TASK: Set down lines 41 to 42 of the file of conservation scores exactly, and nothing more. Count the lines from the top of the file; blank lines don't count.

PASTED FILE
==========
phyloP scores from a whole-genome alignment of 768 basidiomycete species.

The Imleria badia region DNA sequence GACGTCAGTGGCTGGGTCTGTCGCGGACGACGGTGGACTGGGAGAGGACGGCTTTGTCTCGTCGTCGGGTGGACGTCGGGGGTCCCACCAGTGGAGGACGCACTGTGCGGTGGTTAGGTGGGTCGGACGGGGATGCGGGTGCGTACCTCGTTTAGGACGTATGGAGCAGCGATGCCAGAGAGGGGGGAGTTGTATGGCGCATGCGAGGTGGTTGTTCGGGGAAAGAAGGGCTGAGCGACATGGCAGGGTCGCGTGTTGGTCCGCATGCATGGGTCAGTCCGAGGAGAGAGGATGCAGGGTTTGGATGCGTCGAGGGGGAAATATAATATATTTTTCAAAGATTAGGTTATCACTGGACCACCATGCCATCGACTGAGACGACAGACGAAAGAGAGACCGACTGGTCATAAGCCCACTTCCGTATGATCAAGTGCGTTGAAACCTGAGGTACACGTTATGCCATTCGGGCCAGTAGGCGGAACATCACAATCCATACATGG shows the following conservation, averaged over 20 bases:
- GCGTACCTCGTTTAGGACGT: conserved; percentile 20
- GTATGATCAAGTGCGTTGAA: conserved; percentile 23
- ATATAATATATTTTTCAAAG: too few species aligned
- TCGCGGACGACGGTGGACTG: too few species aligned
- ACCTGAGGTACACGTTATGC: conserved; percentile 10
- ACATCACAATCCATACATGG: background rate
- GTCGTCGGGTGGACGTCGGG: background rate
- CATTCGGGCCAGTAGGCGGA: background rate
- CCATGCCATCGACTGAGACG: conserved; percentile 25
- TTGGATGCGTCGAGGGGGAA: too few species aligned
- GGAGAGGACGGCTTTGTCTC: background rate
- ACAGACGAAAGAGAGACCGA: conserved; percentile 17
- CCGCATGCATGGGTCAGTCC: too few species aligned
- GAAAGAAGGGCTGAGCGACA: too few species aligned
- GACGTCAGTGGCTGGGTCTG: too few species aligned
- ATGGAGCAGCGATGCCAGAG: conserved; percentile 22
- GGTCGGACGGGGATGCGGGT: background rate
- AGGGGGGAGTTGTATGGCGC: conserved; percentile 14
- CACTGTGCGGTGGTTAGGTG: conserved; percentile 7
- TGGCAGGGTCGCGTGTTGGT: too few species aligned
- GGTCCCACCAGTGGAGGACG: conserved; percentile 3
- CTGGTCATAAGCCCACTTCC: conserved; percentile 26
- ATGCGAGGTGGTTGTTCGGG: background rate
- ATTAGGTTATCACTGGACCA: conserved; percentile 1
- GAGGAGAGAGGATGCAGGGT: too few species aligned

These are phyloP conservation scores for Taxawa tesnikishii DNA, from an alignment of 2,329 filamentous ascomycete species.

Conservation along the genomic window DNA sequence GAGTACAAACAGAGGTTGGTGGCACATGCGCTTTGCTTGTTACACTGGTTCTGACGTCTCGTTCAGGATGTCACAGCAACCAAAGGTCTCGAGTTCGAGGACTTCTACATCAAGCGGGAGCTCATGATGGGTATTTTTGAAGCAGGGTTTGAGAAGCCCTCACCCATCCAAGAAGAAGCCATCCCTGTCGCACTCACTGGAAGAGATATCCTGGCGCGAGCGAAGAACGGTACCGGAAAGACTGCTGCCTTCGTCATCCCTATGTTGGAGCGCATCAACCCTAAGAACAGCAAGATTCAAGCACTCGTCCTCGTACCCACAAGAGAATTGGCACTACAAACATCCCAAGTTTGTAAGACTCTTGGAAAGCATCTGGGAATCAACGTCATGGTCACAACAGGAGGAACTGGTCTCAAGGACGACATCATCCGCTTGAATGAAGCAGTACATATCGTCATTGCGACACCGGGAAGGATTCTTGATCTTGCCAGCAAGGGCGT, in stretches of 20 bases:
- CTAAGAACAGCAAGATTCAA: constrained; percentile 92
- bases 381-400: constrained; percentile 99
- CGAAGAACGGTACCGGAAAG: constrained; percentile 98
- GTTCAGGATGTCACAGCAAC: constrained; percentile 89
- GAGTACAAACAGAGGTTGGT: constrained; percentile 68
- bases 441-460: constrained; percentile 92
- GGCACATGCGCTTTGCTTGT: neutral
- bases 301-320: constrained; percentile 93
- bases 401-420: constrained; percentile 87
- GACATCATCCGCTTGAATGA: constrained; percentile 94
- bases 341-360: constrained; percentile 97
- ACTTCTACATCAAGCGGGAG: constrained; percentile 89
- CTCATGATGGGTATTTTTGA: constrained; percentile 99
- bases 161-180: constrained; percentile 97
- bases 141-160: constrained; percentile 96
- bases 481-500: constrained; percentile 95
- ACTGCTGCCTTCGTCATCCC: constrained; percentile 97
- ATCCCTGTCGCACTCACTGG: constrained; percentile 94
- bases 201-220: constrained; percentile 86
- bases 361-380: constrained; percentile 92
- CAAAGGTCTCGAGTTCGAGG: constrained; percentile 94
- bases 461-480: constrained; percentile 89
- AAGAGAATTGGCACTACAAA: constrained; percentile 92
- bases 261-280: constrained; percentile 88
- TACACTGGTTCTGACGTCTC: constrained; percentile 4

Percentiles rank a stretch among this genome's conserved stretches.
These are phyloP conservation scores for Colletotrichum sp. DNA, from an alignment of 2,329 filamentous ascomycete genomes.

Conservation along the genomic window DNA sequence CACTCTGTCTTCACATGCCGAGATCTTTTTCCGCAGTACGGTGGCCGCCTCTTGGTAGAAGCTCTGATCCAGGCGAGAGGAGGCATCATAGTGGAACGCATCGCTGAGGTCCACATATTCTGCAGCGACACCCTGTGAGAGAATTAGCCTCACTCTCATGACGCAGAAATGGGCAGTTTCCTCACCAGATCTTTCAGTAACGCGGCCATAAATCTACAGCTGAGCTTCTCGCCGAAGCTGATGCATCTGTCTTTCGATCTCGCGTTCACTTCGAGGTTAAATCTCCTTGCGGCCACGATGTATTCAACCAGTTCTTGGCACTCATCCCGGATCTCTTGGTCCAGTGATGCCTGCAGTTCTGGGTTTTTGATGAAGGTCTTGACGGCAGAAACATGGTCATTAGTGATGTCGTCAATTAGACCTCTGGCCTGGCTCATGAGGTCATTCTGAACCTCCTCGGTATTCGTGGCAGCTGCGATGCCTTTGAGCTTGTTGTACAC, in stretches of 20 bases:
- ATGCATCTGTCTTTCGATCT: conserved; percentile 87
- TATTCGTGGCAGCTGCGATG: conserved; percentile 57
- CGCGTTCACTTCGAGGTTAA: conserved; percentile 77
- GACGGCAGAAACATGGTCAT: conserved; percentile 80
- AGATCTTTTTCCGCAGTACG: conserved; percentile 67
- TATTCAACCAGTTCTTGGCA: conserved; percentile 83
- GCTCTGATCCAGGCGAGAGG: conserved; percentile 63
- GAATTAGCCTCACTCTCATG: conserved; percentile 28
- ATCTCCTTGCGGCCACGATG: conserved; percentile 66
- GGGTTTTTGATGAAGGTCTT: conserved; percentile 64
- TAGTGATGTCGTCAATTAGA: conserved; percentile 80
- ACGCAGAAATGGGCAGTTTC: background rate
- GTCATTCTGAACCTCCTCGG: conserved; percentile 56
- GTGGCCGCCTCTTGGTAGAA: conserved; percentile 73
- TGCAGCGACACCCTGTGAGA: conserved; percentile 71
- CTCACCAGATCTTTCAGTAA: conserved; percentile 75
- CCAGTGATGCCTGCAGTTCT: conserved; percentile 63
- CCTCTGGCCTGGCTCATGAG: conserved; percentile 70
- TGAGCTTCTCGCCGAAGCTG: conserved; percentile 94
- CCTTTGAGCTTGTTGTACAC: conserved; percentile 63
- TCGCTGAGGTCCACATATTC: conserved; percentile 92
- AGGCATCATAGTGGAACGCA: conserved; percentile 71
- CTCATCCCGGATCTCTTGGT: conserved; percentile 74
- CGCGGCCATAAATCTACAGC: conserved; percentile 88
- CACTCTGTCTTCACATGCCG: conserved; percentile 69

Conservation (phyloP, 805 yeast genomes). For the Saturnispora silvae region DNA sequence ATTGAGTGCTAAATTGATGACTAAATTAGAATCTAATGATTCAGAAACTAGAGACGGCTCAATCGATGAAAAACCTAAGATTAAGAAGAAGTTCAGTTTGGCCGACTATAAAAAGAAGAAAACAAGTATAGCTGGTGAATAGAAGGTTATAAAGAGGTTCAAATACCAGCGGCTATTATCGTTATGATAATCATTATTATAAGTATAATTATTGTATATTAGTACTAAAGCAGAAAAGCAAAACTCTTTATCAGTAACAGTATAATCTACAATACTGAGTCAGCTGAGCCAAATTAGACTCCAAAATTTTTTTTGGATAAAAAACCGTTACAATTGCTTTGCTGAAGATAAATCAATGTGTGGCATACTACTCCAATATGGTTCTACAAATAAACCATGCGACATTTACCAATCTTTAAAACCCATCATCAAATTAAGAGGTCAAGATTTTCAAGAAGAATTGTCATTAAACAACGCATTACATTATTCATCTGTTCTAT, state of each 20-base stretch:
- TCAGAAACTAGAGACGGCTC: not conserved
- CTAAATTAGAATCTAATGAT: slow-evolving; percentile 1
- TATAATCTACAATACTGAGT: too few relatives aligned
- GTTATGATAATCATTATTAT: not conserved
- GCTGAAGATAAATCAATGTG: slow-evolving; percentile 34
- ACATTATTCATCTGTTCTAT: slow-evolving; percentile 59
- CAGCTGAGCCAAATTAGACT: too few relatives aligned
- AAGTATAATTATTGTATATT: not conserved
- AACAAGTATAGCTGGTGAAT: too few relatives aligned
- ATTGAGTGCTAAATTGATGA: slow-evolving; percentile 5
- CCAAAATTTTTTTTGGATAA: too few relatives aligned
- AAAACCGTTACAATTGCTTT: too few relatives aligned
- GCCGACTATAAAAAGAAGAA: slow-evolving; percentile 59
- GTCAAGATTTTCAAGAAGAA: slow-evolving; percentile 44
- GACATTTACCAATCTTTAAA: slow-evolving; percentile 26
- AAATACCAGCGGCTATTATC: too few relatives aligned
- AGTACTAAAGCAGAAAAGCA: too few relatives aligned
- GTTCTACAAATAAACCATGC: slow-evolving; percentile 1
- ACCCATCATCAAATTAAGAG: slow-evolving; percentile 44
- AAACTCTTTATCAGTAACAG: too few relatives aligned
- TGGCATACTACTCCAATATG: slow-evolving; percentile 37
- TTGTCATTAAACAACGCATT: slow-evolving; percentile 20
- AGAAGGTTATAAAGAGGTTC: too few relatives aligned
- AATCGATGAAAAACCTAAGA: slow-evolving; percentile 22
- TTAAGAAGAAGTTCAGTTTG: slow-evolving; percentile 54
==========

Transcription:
- ACTTCTACATCAAGCGGGAG: constrained; percentile 89
- CTCATGATGGGTATTTTTGA: constrained; percentile 99